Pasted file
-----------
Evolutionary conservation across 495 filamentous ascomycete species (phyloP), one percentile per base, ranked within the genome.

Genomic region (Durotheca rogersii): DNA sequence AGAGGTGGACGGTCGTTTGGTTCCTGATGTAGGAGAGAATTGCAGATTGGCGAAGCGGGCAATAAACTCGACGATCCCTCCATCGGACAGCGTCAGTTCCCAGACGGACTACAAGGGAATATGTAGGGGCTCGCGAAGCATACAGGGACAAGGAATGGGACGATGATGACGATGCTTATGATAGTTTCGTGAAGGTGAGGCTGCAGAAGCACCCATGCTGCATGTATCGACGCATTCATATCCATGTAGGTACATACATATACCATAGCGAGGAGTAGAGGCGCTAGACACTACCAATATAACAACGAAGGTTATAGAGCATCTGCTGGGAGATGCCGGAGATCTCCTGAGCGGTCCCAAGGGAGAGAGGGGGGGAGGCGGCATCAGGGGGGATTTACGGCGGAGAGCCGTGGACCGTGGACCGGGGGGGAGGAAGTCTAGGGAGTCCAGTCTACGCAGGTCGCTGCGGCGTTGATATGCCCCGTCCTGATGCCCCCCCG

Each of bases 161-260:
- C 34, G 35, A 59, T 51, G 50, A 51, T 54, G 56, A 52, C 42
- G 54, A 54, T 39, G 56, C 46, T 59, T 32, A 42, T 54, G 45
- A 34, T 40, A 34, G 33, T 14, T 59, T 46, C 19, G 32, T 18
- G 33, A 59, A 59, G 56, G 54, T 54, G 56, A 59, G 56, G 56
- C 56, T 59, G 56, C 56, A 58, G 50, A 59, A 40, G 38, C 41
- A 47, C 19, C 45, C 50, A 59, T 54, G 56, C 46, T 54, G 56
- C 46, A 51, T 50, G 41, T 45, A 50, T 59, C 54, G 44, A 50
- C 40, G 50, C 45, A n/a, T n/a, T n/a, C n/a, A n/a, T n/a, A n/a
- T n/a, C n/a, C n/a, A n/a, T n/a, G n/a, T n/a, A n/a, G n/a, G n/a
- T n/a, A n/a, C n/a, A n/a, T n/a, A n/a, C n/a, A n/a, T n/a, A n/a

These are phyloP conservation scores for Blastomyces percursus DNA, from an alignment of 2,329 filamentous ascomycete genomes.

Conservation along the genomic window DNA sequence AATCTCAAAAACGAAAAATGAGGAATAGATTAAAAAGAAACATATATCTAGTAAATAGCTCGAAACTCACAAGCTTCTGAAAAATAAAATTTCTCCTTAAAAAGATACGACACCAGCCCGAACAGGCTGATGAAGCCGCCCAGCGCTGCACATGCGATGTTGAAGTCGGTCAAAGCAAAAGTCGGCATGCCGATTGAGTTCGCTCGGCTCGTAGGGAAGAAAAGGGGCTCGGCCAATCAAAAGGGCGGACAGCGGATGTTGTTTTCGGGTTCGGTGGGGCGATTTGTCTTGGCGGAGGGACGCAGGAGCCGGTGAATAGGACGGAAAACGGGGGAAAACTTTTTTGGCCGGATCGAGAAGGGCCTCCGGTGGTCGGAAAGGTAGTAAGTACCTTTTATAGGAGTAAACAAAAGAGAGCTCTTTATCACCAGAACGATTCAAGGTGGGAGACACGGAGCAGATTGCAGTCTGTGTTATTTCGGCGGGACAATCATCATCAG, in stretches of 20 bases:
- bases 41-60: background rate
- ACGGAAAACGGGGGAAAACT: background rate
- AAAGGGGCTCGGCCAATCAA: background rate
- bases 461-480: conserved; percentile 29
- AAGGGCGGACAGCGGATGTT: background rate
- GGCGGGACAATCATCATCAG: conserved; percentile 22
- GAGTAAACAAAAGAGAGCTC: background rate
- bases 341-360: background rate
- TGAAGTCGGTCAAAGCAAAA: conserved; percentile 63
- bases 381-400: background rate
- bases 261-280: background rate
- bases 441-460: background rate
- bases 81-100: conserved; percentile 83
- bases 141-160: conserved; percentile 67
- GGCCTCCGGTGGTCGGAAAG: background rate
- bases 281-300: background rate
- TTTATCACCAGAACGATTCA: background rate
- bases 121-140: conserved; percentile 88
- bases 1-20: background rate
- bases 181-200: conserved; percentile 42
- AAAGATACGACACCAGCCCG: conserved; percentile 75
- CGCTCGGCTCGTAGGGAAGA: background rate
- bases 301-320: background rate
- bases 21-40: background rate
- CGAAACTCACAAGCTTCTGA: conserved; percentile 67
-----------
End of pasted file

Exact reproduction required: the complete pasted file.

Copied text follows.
Evolutionary conservation across 495 filamentous ascomycete species (phyloP), one percentile per base, ranked within the genome.

Genomic region (Durotheca rogersii): DNA sequence AGAGGTGGACGGTCGTTTGGTTCCTGATGTAGGAGAGAATTGCAGATTGGCGAAGCGGGCAATAAACTCGACGATCCCTCCATCGGACAGCGTCAGTTCCCAGACGGACTACAAGGGAATATGTAGGGGCTCGCGAAGCATACAGGGACAAGGAATGGGACGATGATGACGATGCTTATGATAGTTTCGTGAAGGTGAGGCTGCAGAAGCACCCATGCTGCATGTATCGACGCATTCATATCCATGTAGGTACATACATATACCATAGCGAGGAGTAGAGGCGCTAGACACTACCAATATAACAACGAAGGTTATAGAGCATCTGCTGGGAGATGCCGGAGATCTCCTGAGCGGTCCCAAGGGAGAGAGGGGGGGAGGCGGCATCAGGGGGGATTTACGGCGGAGAGCCGTGGACCGTGGACCGGGGGGGAGGAAGTCTAGGGAGTCCAGTCTACGCAGGTCGCTGCGGCGTTGATATGCCCCGTCCTGATGCCCCCCCG

Each of bases 161-260:
- C 34, G 35, A 59, T 51, G 50, A 51, T 54, G 56, A 52, C 42
- G 54, A 54, T 39, G 56, C 46, T 59, T 32, A 42, T 54, G 45
- A 34, T 40, A 34, G 33, T 14, T 59, T 46, C 19, G 32, T 18
- G 33, A 59, A 59, G 56, G 54, T 54, G 56, A 59, G 56, G 56
- C 56, T 59, G 56, C 56, A 58, G 50, A 59, A 40, G 38, C 41
- A 47, C 19, C 45, C 50, A 59, T 54, G 56, C 46, T 54, G 56
- C 46, A 51, T 50, G 41, T 45, A 50, T 59, C 54, G 44, A 50
- C 40, G 50, C 45, A n/a, T n/a, T n/a, C n/a, A n/a, T n/a, A n/a
- T n/a, C n/a, C n/a, A n/a, T n/a, G n/a, T n/a, A n/a, G n/a, G n/a
- T n/a, A n/a, C n/a, A n/a, T n/a, A n/a, C n/a, A n/a, T n/a, A n/a

These are phyloP conservation scores for Blastomyces percursus DNA, from an alignment of 2,329 filamentous ascomycete genomes.

Conservation along the genomic window DNA sequence AATCTCAAAAACGAAAAATGAGGAATAGATTAAAAAGAAACATATATCTAGTAAATAGCTCGAAACTCACAAGCTTCTGAAAAATAAAATTTCTCCTTAAAAAGATACGACACCAGCCCGAACAGGCTGATGAAGCCGCCCAGCGCTGCACATGCGATGTTGAAGTCGGTCAAAGCAAAAGTCGGCATGCCGATTGAGTTCGCTCGGCTCGTAGGGAAGAAAAGGGGCTCGGCCAATCAAAAGGGCGGACAGCGGATGTTGTTTTCGGGTTCGGTGGGGCGATTTGTCTTGGCGGAGGGACGCAGGAGCCGGTGAATAGGACGGAAAACGGGGGAAAACTTTTTTGGCCGGATCGAGAAGGGCCTCCGGTGGTCGGAAAGGTAGTAAGTACCTTTTATAGGAGTAAACAAAAGAGAGCTCTTTATCACCAGAACGATTCAAGGTGGGAGACACGGAGCAGATTGCAGTCTGTGTTATTTCGGCGGGACAATCATCATCAG, in stretches of 20 bases:
- bases 41-60: background rate
- ACGGAAAACGGGGGAAAACT: background rate
- AAAGGGGCTCGGCCAATCAA: background rate
- bases 461-480: conserved; percentile 29
- AAGGGCGGACAGCGGATGTT: background rate
- GGCGGGACAATCATCATCAG: conserved; percentile 22
- GAGTAAACAAAAGAGAGCTC: background rate
- bases 341-360: background rate
- TGAAGTCGGTCAAAGCAAAA: conserved; percentile 63
- bases 381-400: background rate
- bases 261-280: background rate
- bases 441-460: background rate
- bases 81-100: conserved; percentile 83
- bases 141-160: conserved; percentile 67
- GGCCTCCGGTGGTCGGAAAG: background rate
- bases 281-300: background rate
- TTTATCACCAGAACGATTCA: background rate
- bases 121-140: conserved; percentile 88
- bases 1-20: background rate
- bases 181-200: conserved; percentile 42
- AAAGATACGACACCAGCCCG: conserved; percentile 75
- CGCTCGGCTCGTAGGGAAGA: background rate
- bases 301-320: background rate
- bases 21-40: background rate
- CGAAACTCACAAGCTTCTGA: conserved; percentile 67